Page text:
How else can the phone invade your privacy? All of those sensors can detect if you’re moving, what direction you’re heading, what speed, your location, is it dark or light in the room. Have GPS turned off? Never fear. Your phone knows the WiFi hotspots around you - even if your not connected to them. They can be used to get a fairly accurate location. WiFi turned off? Your cellular connection can be used to obtain your location. This is tracked all of the time by the cell carriers.

Most every app on your phone hits the Internet to get or store information. Search for something? Play a game and save your place in it? Read some news? All of these are signals which, when used in aggregate, can be used to identify you and your behavior. Did you find it weird that an ad popped up for something you’re interested in, but you don’t ever remember searching for it? Your phone and Internet accounts have assigned an “advertising id” to you. It’s an anonymous identifier, but it can be used to collate all of your disparate signals and deduce what you might be interested in.

You’re taking those phone “assistants” with you everywhere you go. With them, your privacy is at much higher risk.

More privacy speciousness? I find it interesting that people cover the webcam on their laptop, but not the cameras on their phone. Isn’t it just as likely that someone is peering through your phone camera as it is your laptop? It’s also peculiar that the people covering their laptop camera don’t cover the microphone right next to it. There’s no good way to really cover-up the microphone and suppress sound. I guess it’s ok to be heard and not seen. Especially in a corporate environment.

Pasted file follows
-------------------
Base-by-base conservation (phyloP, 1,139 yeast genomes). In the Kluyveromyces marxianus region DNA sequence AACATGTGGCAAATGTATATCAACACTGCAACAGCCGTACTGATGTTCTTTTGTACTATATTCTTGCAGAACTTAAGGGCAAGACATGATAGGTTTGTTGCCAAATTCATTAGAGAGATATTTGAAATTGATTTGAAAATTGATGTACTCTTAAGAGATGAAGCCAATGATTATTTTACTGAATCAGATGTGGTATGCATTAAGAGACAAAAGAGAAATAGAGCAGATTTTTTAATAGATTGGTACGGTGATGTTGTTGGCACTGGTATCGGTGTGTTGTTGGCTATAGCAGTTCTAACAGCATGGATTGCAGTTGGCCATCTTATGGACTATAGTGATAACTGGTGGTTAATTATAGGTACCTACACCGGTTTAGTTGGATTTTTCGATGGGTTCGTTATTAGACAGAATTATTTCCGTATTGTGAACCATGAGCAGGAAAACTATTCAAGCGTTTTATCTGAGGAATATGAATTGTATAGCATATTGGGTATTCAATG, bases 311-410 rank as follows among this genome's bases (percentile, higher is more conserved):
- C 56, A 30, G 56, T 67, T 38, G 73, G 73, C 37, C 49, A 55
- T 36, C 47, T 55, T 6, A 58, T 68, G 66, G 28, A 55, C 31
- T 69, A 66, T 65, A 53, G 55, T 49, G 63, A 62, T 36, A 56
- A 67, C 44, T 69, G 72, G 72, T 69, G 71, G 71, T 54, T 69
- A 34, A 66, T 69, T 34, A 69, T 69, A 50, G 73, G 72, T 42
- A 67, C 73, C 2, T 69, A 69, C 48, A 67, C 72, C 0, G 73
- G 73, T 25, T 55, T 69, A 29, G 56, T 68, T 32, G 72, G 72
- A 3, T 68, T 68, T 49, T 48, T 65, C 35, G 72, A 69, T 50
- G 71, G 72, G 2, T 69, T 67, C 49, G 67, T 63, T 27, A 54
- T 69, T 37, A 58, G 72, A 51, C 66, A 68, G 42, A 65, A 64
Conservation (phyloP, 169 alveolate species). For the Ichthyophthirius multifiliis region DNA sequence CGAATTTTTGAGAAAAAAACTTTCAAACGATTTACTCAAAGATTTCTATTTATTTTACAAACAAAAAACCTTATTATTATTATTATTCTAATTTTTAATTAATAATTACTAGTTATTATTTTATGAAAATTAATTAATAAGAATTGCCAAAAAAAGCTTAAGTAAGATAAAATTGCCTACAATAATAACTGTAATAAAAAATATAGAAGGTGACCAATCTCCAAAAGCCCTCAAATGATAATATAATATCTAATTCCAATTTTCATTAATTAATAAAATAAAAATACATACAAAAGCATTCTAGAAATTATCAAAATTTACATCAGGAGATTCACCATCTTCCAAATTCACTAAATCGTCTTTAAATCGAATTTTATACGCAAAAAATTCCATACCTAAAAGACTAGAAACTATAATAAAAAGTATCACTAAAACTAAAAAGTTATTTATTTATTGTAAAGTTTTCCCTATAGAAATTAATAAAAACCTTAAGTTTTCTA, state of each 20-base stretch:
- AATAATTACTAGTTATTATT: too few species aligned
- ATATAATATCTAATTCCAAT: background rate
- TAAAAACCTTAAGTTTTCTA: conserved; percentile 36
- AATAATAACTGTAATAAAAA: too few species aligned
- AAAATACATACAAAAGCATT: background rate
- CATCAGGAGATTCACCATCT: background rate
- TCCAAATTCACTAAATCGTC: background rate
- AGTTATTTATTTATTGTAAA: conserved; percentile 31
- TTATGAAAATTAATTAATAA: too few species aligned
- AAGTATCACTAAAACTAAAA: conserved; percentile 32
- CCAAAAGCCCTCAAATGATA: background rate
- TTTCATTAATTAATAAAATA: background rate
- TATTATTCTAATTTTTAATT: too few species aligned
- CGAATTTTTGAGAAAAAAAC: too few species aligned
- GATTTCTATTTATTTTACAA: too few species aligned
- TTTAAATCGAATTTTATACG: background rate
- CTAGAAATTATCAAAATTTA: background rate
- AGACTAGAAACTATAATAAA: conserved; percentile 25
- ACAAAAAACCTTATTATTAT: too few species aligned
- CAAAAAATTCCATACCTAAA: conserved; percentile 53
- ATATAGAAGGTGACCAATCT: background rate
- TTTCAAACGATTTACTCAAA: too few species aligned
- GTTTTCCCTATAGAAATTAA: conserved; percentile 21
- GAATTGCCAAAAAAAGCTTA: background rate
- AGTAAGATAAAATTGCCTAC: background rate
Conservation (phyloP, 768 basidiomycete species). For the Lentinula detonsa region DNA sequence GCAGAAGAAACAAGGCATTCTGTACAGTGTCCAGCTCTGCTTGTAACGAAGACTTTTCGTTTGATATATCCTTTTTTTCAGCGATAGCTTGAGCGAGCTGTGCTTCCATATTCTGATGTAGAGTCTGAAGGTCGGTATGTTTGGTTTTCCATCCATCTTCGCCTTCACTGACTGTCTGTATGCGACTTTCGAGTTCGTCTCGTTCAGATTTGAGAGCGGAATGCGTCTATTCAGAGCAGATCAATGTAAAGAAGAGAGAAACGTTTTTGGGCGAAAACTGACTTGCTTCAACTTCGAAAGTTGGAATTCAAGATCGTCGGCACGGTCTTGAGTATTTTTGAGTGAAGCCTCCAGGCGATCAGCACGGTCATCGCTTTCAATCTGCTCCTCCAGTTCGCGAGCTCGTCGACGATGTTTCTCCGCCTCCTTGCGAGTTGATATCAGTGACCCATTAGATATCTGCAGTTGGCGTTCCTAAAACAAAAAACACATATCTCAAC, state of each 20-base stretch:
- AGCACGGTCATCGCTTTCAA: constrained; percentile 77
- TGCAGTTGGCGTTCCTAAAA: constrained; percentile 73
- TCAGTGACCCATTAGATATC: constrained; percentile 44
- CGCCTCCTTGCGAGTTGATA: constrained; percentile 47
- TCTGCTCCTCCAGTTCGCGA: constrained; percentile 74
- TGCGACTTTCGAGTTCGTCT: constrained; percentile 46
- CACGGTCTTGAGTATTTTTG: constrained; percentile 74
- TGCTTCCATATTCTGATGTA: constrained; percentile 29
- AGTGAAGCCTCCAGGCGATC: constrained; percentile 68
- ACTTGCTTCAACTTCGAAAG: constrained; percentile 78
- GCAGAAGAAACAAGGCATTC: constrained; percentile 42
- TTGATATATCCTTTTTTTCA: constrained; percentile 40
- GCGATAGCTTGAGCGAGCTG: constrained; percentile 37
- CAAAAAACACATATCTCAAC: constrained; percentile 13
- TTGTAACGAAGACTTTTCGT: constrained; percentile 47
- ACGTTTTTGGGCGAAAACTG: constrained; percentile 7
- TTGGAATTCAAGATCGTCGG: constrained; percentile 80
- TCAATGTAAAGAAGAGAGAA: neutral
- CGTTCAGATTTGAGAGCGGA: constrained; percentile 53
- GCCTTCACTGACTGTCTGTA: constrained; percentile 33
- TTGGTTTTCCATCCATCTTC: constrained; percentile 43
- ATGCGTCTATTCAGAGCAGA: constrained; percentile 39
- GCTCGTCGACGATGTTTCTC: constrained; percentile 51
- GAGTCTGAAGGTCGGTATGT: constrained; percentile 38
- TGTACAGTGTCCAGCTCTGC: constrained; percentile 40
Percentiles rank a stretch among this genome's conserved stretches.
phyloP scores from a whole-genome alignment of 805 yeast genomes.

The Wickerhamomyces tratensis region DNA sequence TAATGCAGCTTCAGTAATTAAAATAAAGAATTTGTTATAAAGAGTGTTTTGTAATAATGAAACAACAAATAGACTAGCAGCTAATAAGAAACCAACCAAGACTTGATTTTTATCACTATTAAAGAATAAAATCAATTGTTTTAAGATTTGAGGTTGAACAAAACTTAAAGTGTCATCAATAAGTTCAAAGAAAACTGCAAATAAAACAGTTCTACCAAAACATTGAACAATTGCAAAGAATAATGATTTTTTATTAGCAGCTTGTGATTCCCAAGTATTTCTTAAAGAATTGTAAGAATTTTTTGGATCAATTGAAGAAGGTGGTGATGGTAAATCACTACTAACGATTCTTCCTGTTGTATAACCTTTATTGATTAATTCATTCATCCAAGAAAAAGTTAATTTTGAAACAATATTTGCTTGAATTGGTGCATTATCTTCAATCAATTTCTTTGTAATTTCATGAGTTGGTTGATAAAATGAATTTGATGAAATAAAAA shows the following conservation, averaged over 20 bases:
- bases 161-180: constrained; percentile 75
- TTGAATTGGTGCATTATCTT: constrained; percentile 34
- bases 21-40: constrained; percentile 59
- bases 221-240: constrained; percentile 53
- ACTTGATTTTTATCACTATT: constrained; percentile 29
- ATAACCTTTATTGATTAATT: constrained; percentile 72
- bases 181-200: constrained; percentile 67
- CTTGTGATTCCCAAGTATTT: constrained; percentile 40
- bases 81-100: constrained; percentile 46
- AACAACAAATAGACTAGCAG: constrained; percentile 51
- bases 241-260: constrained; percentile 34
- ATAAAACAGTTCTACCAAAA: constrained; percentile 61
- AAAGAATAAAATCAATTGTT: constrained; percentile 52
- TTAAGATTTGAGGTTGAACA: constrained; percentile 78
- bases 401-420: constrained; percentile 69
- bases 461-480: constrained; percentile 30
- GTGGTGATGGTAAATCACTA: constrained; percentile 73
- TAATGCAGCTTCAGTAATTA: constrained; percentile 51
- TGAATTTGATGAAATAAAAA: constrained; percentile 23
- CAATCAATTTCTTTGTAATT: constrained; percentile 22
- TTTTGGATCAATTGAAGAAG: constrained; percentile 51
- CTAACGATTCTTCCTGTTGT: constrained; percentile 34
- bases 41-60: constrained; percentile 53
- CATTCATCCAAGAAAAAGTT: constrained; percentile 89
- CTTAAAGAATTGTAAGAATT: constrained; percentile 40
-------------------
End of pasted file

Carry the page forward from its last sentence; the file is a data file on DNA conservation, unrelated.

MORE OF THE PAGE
Serving Good

My Dad is legally blind. It’s really amazing what he can do even though he has this disability. Over the years, he’s amassed a bunch of dedicated assistive devices from the VA. Each one has a special purpose and does the job. Speaking thermometers, magnifying viewers, speaking watch, etc. Last year we got him a Google Home. He loved it from the first minute. He can get the weather outside, sports scores, news, music, set timers and alarms, etc. He can even make phone calls on it. All just by asking a question. He was so excited about its potential to help him that he got another one next to his bed. Just with software, speech input, and speech output a whole world of possibilities is opened. As the software gets better, so will his life. This year we got him a new phone with Google Assistant built-in. Now the same paradigm he uses at home can be used wherever he is.

These assistants can help in all kinds of ways - for people with disabilities, or not:

Educate Yourself

I’ve raised privacy concerns here that might worry you. Should you throw out your phone or assistant device? No. Just be aware of what these devices can do:

If something still bothers you, let the companies know! They can’t fix it if they don’t know what’s wrong.

And just remember they’re watching you, no matter what you do.

See also